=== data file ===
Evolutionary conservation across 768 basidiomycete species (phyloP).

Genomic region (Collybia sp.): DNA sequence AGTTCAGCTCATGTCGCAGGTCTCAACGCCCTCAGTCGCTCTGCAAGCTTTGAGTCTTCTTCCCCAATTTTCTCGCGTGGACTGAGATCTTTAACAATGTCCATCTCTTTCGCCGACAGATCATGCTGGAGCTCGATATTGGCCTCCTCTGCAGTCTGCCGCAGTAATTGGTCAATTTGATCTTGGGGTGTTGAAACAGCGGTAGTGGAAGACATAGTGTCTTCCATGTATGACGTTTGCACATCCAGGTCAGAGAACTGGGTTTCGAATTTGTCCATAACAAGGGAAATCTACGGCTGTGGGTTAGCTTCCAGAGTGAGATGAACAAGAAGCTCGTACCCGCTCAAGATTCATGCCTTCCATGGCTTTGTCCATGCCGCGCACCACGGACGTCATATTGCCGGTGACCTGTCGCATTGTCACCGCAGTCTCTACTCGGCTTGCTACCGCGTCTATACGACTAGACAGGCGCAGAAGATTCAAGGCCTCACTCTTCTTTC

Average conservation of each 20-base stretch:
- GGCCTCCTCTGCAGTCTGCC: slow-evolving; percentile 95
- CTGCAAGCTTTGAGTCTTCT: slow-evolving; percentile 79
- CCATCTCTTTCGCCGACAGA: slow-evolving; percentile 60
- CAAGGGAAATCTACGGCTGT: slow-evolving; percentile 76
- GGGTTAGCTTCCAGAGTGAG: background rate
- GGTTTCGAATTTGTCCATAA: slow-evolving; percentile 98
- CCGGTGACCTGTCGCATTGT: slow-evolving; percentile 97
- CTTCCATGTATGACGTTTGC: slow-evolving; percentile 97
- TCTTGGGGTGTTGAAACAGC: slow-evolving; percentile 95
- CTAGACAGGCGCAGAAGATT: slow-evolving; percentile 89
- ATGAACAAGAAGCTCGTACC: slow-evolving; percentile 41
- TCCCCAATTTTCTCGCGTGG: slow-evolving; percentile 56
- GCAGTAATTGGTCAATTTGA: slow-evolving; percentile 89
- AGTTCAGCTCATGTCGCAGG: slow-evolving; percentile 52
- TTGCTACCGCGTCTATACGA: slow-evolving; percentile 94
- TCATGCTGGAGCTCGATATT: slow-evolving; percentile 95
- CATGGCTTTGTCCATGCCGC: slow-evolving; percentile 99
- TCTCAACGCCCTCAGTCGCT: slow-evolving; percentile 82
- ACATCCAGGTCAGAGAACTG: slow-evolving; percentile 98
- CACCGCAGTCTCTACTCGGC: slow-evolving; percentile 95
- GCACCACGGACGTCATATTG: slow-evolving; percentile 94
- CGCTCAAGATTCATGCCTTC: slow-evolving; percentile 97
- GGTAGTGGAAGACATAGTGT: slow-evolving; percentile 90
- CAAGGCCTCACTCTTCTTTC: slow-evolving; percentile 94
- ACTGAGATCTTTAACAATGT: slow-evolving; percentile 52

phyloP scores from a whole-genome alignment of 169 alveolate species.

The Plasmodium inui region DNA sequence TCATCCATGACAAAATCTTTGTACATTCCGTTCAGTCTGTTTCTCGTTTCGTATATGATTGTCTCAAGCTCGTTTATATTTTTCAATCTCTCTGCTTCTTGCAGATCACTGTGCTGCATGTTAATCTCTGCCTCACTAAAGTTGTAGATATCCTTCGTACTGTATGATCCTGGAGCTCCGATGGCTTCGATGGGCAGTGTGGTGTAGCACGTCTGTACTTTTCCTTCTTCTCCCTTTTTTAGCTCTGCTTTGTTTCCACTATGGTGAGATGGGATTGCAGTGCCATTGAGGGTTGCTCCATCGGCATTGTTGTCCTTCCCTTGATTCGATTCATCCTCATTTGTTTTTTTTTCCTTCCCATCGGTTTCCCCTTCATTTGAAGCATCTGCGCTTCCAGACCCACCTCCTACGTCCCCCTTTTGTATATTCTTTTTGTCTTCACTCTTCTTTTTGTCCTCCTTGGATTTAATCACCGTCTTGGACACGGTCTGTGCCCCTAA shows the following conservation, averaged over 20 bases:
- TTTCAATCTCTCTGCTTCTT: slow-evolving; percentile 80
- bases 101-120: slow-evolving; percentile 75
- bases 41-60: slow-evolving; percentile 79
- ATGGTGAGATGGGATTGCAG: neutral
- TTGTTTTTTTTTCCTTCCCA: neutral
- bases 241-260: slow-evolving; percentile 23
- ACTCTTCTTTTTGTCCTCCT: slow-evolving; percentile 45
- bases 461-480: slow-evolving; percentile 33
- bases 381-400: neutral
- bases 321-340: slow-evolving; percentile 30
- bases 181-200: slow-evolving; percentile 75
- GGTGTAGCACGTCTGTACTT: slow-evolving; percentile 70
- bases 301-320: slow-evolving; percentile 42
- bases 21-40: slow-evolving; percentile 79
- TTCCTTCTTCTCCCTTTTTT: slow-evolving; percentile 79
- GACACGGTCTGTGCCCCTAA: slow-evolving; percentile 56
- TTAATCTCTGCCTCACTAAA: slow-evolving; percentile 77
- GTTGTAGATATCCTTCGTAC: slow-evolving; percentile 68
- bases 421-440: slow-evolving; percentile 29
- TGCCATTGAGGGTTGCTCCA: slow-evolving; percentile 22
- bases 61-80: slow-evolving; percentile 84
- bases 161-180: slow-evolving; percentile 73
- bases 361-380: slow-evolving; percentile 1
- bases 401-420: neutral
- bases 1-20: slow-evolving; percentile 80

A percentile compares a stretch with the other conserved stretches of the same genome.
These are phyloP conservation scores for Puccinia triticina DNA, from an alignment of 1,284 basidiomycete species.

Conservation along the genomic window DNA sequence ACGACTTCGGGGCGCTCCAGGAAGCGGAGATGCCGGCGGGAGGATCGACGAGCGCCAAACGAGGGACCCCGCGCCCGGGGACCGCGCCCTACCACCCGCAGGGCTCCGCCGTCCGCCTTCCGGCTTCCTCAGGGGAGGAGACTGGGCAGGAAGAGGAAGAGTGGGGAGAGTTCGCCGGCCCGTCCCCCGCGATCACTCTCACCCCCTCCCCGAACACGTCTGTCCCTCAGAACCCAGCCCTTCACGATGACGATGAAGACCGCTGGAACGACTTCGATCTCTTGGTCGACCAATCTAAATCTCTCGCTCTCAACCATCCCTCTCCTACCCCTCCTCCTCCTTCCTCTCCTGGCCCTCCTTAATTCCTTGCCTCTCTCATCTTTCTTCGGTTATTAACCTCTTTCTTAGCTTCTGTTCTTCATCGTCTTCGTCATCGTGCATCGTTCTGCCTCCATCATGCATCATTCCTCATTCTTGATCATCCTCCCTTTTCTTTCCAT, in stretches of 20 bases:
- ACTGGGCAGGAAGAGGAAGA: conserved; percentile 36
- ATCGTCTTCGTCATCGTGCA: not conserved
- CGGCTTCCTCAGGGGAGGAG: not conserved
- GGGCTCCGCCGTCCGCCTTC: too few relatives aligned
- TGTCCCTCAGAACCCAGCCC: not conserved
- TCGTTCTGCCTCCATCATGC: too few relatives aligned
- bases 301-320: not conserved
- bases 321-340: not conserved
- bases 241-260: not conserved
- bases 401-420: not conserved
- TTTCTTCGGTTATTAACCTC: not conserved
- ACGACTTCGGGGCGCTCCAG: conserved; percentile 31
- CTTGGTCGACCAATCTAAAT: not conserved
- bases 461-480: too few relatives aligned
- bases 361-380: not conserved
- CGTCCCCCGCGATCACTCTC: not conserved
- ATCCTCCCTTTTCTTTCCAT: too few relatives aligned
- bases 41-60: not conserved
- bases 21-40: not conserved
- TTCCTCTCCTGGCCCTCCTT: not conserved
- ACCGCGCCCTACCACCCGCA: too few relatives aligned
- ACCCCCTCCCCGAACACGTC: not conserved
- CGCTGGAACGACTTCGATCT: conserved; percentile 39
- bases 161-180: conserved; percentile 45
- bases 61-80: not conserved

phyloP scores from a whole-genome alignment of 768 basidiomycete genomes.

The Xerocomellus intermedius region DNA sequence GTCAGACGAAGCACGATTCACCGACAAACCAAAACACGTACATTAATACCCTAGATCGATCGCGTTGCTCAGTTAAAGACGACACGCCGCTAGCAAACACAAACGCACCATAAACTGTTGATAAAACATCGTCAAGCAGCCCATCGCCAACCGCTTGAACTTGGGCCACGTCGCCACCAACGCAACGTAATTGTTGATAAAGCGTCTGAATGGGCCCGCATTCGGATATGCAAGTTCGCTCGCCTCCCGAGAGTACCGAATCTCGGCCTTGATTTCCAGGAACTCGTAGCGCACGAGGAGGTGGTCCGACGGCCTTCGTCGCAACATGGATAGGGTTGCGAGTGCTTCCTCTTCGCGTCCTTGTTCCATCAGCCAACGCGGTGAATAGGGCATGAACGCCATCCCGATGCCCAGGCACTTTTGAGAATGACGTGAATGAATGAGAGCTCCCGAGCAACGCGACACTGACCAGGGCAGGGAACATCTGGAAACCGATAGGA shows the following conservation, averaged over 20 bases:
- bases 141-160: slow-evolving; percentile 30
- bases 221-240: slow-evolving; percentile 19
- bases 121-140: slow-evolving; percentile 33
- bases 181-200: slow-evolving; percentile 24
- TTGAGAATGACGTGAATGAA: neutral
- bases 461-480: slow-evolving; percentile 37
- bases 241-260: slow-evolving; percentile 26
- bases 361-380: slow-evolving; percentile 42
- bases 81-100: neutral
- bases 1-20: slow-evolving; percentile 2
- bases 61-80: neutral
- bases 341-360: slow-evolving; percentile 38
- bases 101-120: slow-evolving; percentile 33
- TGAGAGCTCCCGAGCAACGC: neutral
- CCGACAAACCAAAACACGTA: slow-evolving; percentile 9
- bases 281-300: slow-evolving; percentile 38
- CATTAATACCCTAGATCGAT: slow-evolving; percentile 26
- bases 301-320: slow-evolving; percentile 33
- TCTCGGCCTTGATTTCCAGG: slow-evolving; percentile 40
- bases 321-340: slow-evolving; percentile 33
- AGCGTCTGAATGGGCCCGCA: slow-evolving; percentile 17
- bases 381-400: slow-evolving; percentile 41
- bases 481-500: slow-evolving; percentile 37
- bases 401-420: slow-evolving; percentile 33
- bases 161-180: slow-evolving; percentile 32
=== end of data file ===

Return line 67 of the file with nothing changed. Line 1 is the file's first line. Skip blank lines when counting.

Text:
- bases 241-260: not conserved